Since there is suprisingly almost no information on webGL (or I just don't know how to search for it), I have a question about how to transform a mouse coordinates to 3D coordinates, so to see where exactly on the screen I am clicking.

So my case is that I have a very simple skybox, the camera is positioned at [0, 0, 0] and I can look around it by clicking and dragging. What I want to do is be able to click somewhere on that skybox and know where I have clicked as I need to put an annotation (some text, or html element) on that position. And that html element must move and go out of view with me turning to another side. So what I need is a way to get a mouse click and find out which side of the cube I am clicking on and at what coordinates, so I can place the annotations correctly.

I am using a plain WebGL, I don't use THREE.js or anything like that. Since its just one cube, I can only assume finding the intersection won't be that hard and won't require extra libraries.

Well you're certainly right that it's hard to find an example

A common webgl shader projects in 3D using code like either

```
gl_Position = matrix * position;
```

or

```
gl_Position = projection * modelView * position;
```

or

```
gl_Position = projection * view * world * position;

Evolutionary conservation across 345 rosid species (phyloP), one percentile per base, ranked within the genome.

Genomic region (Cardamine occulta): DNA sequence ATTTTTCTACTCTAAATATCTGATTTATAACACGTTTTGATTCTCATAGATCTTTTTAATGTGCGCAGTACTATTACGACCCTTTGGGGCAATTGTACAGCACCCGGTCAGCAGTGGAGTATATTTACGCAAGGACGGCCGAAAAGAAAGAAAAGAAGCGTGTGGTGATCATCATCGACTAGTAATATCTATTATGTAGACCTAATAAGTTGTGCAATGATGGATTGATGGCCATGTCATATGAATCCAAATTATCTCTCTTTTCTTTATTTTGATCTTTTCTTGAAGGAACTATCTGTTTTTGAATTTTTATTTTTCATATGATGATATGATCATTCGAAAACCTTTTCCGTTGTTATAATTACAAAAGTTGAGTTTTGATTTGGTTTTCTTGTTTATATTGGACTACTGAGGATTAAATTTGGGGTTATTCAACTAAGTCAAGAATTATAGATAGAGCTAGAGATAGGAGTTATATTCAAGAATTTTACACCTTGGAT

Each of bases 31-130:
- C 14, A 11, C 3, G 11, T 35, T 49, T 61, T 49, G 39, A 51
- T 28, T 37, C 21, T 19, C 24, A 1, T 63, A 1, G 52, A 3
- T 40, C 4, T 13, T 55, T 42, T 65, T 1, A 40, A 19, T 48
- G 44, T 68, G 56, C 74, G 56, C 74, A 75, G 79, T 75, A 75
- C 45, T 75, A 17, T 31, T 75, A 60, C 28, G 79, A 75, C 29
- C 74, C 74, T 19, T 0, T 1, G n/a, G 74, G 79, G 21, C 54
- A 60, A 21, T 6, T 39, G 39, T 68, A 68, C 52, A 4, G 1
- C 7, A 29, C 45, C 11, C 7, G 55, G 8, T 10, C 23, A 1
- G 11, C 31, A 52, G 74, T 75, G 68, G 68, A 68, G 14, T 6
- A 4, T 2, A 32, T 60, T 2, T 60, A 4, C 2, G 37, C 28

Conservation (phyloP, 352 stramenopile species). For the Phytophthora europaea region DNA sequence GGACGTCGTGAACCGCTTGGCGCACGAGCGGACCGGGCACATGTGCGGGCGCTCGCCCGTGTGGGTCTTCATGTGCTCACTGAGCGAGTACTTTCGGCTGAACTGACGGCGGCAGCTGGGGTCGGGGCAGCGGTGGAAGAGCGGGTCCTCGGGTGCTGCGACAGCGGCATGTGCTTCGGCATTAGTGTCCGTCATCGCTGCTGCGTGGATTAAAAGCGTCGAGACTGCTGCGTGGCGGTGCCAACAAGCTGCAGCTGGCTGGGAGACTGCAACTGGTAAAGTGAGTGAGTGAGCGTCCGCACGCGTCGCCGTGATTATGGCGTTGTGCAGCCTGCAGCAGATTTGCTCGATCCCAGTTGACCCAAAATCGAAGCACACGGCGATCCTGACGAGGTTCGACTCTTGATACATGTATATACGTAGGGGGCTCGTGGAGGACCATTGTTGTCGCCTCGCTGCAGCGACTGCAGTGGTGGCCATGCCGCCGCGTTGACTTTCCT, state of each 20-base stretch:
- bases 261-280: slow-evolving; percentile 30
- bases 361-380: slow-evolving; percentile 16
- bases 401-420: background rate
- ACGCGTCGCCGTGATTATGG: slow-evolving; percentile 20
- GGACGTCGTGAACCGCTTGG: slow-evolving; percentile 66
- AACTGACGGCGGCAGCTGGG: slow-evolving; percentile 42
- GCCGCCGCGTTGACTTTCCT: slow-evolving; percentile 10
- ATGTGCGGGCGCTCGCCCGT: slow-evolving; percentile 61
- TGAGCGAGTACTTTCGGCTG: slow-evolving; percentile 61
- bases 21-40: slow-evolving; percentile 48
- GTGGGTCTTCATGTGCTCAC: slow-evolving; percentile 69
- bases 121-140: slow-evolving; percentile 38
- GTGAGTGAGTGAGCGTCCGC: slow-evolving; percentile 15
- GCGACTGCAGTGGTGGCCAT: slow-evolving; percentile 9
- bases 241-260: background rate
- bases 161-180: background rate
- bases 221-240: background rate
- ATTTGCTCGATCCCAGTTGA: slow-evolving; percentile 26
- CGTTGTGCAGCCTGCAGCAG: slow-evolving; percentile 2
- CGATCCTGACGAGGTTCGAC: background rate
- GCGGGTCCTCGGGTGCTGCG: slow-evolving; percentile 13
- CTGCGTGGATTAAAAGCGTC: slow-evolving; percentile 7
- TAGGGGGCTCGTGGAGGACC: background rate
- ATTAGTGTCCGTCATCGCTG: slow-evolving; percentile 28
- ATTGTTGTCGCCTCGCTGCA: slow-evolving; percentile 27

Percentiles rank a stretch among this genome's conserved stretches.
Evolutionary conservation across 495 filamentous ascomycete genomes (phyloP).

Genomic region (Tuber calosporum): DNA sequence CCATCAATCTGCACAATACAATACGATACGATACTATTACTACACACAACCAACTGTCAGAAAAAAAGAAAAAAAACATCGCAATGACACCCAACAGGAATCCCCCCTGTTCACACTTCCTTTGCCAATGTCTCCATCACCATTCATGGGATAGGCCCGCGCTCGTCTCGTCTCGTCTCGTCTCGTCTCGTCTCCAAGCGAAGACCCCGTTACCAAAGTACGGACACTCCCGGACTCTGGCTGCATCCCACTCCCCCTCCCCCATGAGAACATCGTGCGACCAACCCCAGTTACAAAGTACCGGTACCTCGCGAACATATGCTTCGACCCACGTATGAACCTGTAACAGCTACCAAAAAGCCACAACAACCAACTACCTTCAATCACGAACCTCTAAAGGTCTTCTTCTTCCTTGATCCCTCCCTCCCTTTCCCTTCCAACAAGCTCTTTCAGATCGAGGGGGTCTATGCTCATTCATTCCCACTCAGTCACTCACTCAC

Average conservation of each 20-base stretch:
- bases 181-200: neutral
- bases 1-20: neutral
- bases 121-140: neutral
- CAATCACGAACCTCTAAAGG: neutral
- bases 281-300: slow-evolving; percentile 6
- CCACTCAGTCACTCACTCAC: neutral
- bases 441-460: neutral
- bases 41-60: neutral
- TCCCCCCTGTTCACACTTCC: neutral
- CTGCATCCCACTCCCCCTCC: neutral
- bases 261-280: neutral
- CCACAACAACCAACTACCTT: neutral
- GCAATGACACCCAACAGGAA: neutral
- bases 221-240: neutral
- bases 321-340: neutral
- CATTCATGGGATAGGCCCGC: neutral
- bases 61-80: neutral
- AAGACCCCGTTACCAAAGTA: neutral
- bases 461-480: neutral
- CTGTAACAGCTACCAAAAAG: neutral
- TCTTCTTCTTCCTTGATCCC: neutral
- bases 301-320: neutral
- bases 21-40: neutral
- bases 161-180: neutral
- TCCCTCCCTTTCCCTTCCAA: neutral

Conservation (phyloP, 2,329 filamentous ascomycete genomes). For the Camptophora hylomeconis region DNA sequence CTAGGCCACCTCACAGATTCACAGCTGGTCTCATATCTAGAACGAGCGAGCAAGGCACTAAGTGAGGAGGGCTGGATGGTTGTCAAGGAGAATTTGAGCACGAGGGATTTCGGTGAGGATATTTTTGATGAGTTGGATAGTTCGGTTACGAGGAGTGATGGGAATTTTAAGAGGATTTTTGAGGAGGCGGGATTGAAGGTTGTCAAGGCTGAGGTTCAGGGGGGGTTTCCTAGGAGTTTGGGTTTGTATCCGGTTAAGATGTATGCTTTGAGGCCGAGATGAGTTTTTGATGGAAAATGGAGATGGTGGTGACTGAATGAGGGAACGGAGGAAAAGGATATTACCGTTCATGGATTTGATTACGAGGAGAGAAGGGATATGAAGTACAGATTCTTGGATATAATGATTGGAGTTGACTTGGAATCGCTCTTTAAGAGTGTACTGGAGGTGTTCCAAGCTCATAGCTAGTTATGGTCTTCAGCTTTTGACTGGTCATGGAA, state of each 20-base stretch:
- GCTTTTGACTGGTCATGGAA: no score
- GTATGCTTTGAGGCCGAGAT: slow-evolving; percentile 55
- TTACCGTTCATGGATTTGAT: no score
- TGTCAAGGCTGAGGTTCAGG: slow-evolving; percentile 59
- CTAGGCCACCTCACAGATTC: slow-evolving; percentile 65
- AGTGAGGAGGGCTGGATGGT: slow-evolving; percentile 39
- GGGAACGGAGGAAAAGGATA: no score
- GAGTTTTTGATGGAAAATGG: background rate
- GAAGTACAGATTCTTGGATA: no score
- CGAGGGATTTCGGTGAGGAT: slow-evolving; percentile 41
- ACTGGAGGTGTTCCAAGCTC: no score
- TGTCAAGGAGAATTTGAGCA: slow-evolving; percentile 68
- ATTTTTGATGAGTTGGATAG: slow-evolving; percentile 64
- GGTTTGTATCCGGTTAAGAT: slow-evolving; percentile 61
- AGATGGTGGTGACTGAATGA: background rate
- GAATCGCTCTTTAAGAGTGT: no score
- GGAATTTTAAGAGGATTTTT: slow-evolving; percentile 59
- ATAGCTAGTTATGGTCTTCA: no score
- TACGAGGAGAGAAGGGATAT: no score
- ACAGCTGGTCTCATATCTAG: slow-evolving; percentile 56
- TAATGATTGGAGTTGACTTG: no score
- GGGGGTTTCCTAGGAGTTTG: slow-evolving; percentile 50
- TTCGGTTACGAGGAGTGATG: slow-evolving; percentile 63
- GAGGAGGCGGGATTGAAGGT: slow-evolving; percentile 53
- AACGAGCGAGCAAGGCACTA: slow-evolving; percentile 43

```

which are all the same thing basically. They take `position`

and multiply it by a matrix to convert to clip space. You need to do the opposite to go the other way, take a position in clip space and covert back to `position`

space which is

```
inverse (projection * view * world) * clipSpacePosition
```

So, take your 3D library and compute the inverse of the matrix you're passing to WebGL. For exmaple here is some code that is computing matrices to draw something using twgl's math library

```
const fov = 30 * Math.PI / 180;
const aspect = gl.canvas.clientWidth / gl.canvas.clientHeight;
const zNear = 0.5;
const zFar = 10;
const projection = m4.perspective(fov, aspect, zNear, zFar);
const eye = [1, 4, -6];
const target = [0, 0, 0];
const up = [0, 1, 0];
const camera = m4.lookAt(eye, target, up);
const view = m4.inverse(camera);
const viewProjection = m4.multiply(projection, view);
const world = m4.rotationY(time);
```

For a shader that is effectively doing this

```
gl_Position = viewProjection * world * position
```

So we need the inverse

```
const invMat = m4.inverse(m4.multiply(viewProjection, world));
```

Then we need a clip space ray. We're going from 2D to 3D so we'll make a ray that cuts through the frustum starting at zNear and ending at zFar by using -1 and +1 as our Z value

```
canvas.addEventListener('mousemove', (e) => {
const rect = canvas.getBoundingClientRect();
const x = e.clientX - rect.left;
const y = e.clientY - rect.top;
const clipX = x / rect.width * 2 - 1;
const clipY = y / rect.height * -2 + 1;
const start = m4.transformPoint(invMat, [clipX, clipY, -1]);
const end = m4.transformPoint(invMat, [clipX, clipY, 1]);
... do something with start/end
});
```

`start`

and `end`

are now relative to `position`

(the data in your geometry) so you now have to use some ray to triangle code in JavaScript to walk through all your triangles and see if the ray from start to end intersecs one or more of your triangles.

Note if all you want is a ray in world space, not position space then you'd use

```
const invMat = m4.inverse(viewProjection);
```

As for WebGL info there is some here

<pre><code>code goes here</code></pre>for code blocks